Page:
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Bonsai & Brew

Stau-Haus Slash Pile IPAūüĆ≤

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Stau-Haus Slash Pile IPA

 

2-gallon, all-grain (mash-in-sack)

 

Prepare 2 gallons of distilled strike water adding:

  • calcium sulfate ( gypsum), 2 g
  • sodium chloride, 0.25 g
  • calcium chloride,¬†0.5 g

 

Ingredients:

  • Rahr 2-row, 4 lbs.
  • Weyermann CaraWheat, 0.18 lb.
  • Chinook, 0.25 oz. ea,¬†60 min., 10 min., 5 min.
  • Simcoe, 0.2 oz. ea,¬†20 min., 2 min.
  • Magnum, 0.3 oz., 15 min.
  • Irish moss @ 15 min
  • Yeast nutrient @ 10 min.
  • Safale US-05¬†

 

Mash grains @ 152 F for 60 min..

Mash-out @ 168 F for 10 min.

Sprinkle sparge with hot tap water.

Boil, hop, chill and pitch!

 

OG 1.050

SRM 6

IBU 60+

 

 

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Alright @Bonsai & Brew, how long have you been messing with water? I'm a little behind in keeping up on the forum, so I'm jumping around. I've been dorking around with reading and learning about water, absorbing as much as I can before committing to all grain. I know it's not necessary, but there's nothing wrong with learning more and eliminating variables. 

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Hi @Big Sarge!  My first brew salt additions were earlier this year with my English Bitter recipes as our water has no chloride or sulfate but has high alkalinity (308 mg/L!) That might work fine for HME batches and dark all-grain beers but there was no way that I was going to brew a respectable Bitter, Pale Ale or IPA without addressing my residual alkalinity issue.  I would recommend poking around the Brewer's Friend website (or getting BeerSmith 3), obtain a water report, and read Palmer's chapter dealing with water chemistry.  Once you know where your water is at you can pick a style-specific profile and make the necessary modifications to your water.  Using the BF calculator, I was surprised how little calcium sulfate, calcium chloride and baking soda is added to deionized water to yield a more balanced profile for brewing a Pale Ale.  Finally, I've just recently gotten more serious about 'dialing-in' recipes and improving my beers, but I'm still learning along with everyone else about this fascinating aspect of brewing!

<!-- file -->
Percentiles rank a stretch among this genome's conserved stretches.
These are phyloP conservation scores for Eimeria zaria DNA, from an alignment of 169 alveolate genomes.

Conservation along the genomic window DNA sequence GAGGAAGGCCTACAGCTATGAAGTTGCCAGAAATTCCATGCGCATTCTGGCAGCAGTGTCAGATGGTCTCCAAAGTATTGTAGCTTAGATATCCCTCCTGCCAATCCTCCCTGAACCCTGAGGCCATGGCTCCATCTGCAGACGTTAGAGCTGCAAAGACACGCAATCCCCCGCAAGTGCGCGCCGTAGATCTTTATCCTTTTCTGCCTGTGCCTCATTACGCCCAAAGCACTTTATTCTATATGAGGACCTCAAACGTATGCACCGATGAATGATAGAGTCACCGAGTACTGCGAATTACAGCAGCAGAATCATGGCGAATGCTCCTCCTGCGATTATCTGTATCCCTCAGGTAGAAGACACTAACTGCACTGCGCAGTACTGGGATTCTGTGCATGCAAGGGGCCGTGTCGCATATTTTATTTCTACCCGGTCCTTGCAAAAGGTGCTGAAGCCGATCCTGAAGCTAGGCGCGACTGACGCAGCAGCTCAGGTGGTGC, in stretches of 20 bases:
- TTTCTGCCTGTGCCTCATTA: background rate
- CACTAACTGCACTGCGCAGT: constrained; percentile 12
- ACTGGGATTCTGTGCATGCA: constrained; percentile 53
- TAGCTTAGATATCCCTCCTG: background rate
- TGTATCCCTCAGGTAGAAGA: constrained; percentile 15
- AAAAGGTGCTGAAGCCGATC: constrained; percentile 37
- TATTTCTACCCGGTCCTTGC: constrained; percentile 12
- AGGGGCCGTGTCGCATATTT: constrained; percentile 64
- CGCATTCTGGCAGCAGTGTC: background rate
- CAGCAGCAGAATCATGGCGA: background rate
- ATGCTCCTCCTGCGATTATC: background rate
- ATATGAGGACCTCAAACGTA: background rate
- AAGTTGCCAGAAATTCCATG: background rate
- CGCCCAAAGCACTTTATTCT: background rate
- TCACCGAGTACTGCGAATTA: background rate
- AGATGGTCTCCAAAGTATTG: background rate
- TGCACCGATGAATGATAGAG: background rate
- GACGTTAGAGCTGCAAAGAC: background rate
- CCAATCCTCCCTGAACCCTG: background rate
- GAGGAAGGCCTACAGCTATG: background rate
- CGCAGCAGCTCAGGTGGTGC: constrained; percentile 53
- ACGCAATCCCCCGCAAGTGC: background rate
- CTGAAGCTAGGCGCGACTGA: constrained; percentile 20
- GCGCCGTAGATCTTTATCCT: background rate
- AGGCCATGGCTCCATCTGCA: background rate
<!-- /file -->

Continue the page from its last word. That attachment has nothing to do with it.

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I did recently purchase BeerSmith 3, which really piqued my curiosity when I was running through all the features of the app. As far as obtaining a water report from this small town in Oklahoma, I feel like they would think I'm crazy if I walked into town hall and asked for it lol. I jest, of course, knowing they probably have the stats on hand. I have done some fair reading on the subject already (BYO magazine and such), only to find out that I'm an idiot and realize why I failed chemistry in high school. I tell people that I liked chemistry so much, I took it twice. 

Question: what made you build the water profile from a distilled base? Although I probably have no idea what I'm talking about, it does seem easy. I can only assume it's not very cost effective. 

I'm certainly with you on dialing in the different aspects of brewing. Each of the four basic ingredients come with so many ways to perfect them and their part in the processes of brewing. 

I apologize for high jacking your post!

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@Big Sarge¬† For some low/no alkalinity¬†water profiles, I have no choice but to start with deionized water then¬†add calcium, sodium, chloride, sulfate, etc. to hit the numbers. ¬†For a more balanced profile, I¬†might be able to dilute my well water 1:1 with DI. ¬†For a Burton Ale, I can brew straight up. ¬†As for high-jacking the Slash Pile IPA topic, this thread was destined for the Lost Forum Topic round file until you livened it up, and actually, this is the first IPA water profile that I've attempted so post on!ūüćĽ

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1 minute ago, Bonsai & Brew said: